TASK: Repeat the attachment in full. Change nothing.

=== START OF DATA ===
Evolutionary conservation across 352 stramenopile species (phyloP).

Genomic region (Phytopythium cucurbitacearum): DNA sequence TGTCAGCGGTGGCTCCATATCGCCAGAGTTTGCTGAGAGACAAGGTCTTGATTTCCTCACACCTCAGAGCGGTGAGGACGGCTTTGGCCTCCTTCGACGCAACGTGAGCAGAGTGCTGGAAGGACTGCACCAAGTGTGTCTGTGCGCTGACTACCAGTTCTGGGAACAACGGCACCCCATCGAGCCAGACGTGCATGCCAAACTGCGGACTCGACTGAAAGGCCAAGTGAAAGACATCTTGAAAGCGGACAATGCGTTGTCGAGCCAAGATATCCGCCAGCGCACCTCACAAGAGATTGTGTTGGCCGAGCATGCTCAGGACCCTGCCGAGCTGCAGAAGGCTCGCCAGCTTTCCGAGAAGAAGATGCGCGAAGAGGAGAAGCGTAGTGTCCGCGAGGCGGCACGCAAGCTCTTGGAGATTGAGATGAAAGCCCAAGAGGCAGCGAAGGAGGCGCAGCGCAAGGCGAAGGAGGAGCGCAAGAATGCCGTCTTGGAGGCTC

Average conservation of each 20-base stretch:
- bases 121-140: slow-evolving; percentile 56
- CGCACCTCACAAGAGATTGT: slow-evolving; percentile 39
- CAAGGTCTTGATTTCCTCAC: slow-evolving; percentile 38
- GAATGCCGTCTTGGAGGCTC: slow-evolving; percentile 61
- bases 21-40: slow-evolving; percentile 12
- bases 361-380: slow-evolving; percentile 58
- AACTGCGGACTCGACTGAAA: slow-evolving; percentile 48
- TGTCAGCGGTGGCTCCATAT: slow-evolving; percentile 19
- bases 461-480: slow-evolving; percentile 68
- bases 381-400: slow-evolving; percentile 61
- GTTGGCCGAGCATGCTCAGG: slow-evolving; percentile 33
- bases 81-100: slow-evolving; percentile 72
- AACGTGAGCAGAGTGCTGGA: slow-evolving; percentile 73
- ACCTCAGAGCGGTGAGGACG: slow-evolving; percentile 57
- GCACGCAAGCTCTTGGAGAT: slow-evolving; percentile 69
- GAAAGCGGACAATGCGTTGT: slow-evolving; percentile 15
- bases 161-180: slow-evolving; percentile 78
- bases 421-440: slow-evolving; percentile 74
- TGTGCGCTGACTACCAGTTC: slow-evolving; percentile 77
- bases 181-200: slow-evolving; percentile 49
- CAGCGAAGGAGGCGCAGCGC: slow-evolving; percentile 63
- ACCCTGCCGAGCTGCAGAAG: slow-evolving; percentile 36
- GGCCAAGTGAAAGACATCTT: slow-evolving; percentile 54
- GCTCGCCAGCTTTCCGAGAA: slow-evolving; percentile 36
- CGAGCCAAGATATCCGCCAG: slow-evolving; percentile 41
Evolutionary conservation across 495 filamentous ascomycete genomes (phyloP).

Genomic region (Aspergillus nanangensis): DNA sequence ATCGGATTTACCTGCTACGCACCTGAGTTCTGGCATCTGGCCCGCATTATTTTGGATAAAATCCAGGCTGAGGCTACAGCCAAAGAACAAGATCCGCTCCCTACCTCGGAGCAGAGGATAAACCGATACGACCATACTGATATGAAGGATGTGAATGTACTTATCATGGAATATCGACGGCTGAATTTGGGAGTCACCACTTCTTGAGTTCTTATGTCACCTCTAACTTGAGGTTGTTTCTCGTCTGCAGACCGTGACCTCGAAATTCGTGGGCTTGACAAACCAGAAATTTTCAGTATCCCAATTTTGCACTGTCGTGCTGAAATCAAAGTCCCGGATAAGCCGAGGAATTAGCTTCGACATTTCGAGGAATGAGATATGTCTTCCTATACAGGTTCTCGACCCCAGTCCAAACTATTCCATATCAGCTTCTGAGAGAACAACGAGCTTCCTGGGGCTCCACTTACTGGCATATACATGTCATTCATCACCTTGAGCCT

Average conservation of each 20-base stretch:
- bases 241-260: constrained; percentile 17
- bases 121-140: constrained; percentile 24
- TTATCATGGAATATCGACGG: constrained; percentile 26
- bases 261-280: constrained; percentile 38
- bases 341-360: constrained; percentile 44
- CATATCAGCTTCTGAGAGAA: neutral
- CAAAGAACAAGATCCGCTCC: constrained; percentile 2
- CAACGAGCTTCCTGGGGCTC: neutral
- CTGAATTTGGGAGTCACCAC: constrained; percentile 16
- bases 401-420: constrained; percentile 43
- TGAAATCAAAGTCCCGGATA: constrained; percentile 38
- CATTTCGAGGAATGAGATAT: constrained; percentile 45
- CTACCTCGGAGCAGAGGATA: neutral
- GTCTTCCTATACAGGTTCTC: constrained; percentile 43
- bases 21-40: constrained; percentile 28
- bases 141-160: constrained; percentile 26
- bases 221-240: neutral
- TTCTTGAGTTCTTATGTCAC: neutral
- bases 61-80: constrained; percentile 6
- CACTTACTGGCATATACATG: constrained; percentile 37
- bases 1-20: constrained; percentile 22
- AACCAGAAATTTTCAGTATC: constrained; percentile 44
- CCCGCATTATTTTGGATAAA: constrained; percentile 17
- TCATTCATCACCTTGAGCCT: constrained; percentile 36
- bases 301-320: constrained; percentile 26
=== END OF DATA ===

Evolutionary conservation across 352 stramenopile species (phyloP).

Genomic region (Phytopythium cucurbitacearum): DNA sequence TGTCAGCGGTGGCTCCATATCGCCAGAGTTTGCTGAGAGACAAGGTCTTGATTTCCTCACACCTCAGAGCGGTGAGGACGGCTTTGGCCTCCTTCGACGCAACGTGAGCAGAGTGCTGGAAGGACTGCACCAAGTGTGTCTGTGCGCTGACTACCAGTTCTGGGAACAACGGCACCCCATCGAGCCAGACGTGCATGCCAAACTGCGGACTCGACTGAAAGGCCAAGTGAAAGACATCTTGAAAGCGGACAATGCGTTGTCGAGCCAAGATATCCGCCAGCGCACCTCACAAGAGATTGTGTTGGCCGAGCATGCTCAGGACCCTGCCGAGCTGCAGAAGGCTCGCCAGCTTTCCGAGAAGAAGATGCGCGAAGAGGAGAAGCGTAGTGTCCGCGAGGCGGCACGCAAGCTCTTGGAGATTGAGATGAAAGCCCAAGAGGCAGCGAAGGAGGCGCAGCGCAAGGCGAAGGAGGAGCGCAAGAATGCCGTCTTGGAGGCTC

Average conservation of each 20-base stretch:
- bases 121-140: slow-evolving; percentile 56
- CGCACCTCACAAGAGATTGT: slow-evolving; percentile 39
- CAAGGTCTTGATTTCCTCAC: slow-evolving; percentile 38
- GAATGCCGTCTTGGAGGCTC: slow-evolving; percentile 61
- bases 21-40: slow-evolving; percentile 12
- bases 361-380: slow-evolving; percentile 58
- AACTGCGGACTCGACTGAAA: slow-evolving; percentile 48
- TGTCAGCGGTGGCTCCATAT: slow-evolving; percentile 19
- bases 461-480: slow-evolving; percentile 68
- bases 381-400: slow-evolving; percentile 61
- GTTGGCCGAGCATGCTCAGG: slow-evolving; percentile 33
- bases 81-100: slow-evolving; percentile 72
- AACGTGAGCAGAGTGCTGGA: slow-evolving; percentile 73
- ACCTCAGAGCGGTGAGGACG: slow-evolving; percentile 57
- GCACGCAAGCTCTTGGAGAT: slow-evolving; percentile 69
- GAAAGCGGACAATGCGTTGT: slow-evolving; percentile 15
- bases 161-180: slow-evolving; percentile 78
- bases 421-440: slow-evolving; percentile 74
- TGTGCGCTGACTACCAGTTC: slow-evolving; percentile 77
- bases 181-200: slow-evolving; percentile 49
- CAGCGAAGGAGGCGCAGCGC: slow-evolving; percentile 63
- ACCCTGCCGAGCTGCAGAAG: slow-evolving; percentile 36
- GGCCAAGTGAAAGACATCTT: slow-evolving; percentile 54
- GCTCGCCAGCTTTCCGAGAA: slow-evolving; percentile 36
- CGAGCCAAGATATCCGCCAG: slow-evolving; percentile 41
Evolutionary conservation across 495 filamentous ascomycete genomes (phyloP).

Genomic region (Aspergillus nanangensis): DNA sequence ATCGGATTTACCTGCTACGCACCTGAGTTCTGGCATCTGGCCCGCATTATTTTGGATAAAATCCAGGCTGAGGCTACAGCCAAAGAACAAGATCCGCTCCCTACCTCGGAGCAGAGGATAAACCGATACGACCATACTGATATGAAGGATGTGAATGTACTTATCATGGAATATCGACGGCTGAATTTGGGAGTCACCACTTCTTGAGTTCTTATGTCACCTCTAACTTGAGGTTGTTTCTCGTCTGCAGACCGTGACCTCGAAATTCGTGGGCTTGACAAACCAGAAATTTTCAGTATCCCAATTTTGCACTGTCGTGCTGAAATCAAAGTCCCGGATAAGCCGAGGAATTAGCTTCGACATTTCGAGGAATGAGATATGTCTTCCTATACAGGTTCTCGACCCCAGTCCAAACTATTCCATATCAGCTTCTGAGAGAACAACGAGCTTCCTGGGGCTCCACTTACTGGCATATACATGTCATTCATCACCTTGAGCCT

Average conservation of each 20-base stretch:
- bases 241-260: constrained; percentile 17
- bases 121-140: constrained; percentile 24
- TTATCATGGAATATCGACGG: constrained; percentile 26
- bases 261-280: constrained; percentile 38
- bases 341-360: constrained; percentile 44
- CATATCAGCTTCTGAGAGAA: neutral
- CAAAGAACAAGATCCGCTCC: constrained; percentile 2
- CAACGAGCTTCCTGGGGCTC: neutral
- CTGAATTTGGGAGTCACCAC: constrained; percentile 16
- bases 401-420: constrained; percentile 43
- TGAAATCAAAGTCCCGGATA: constrained; percentile 38
- CATTTCGAGGAATGAGATAT: constrained; percentile 45
- CTACCTCGGAGCAGAGGATA: neutral
- GTCTTCCTATACAGGTTCTC: constrained; percentile 43
- bases 21-40: constrained; percentile 28
- bases 141-160: constrained; percentile 26
- bases 221-240: neutral
- TTCTTGAGTTCTTATGTCAC: neutral
- bases 61-80: constrained; percentile 6
- CACTTACTGGCATATACATG: constrained; percentile 37
- bases 1-20: constrained; percentile 22
- AACCAGAAATTTTCAGTATC: constrained; percentile 44
- CCCGCATTATTTTGGATAAA: constrained; percentile 17
- TCATTCATCACCTTGAGCCT: constrained; percentile 36
- bases 301-320: constrained; percentile 26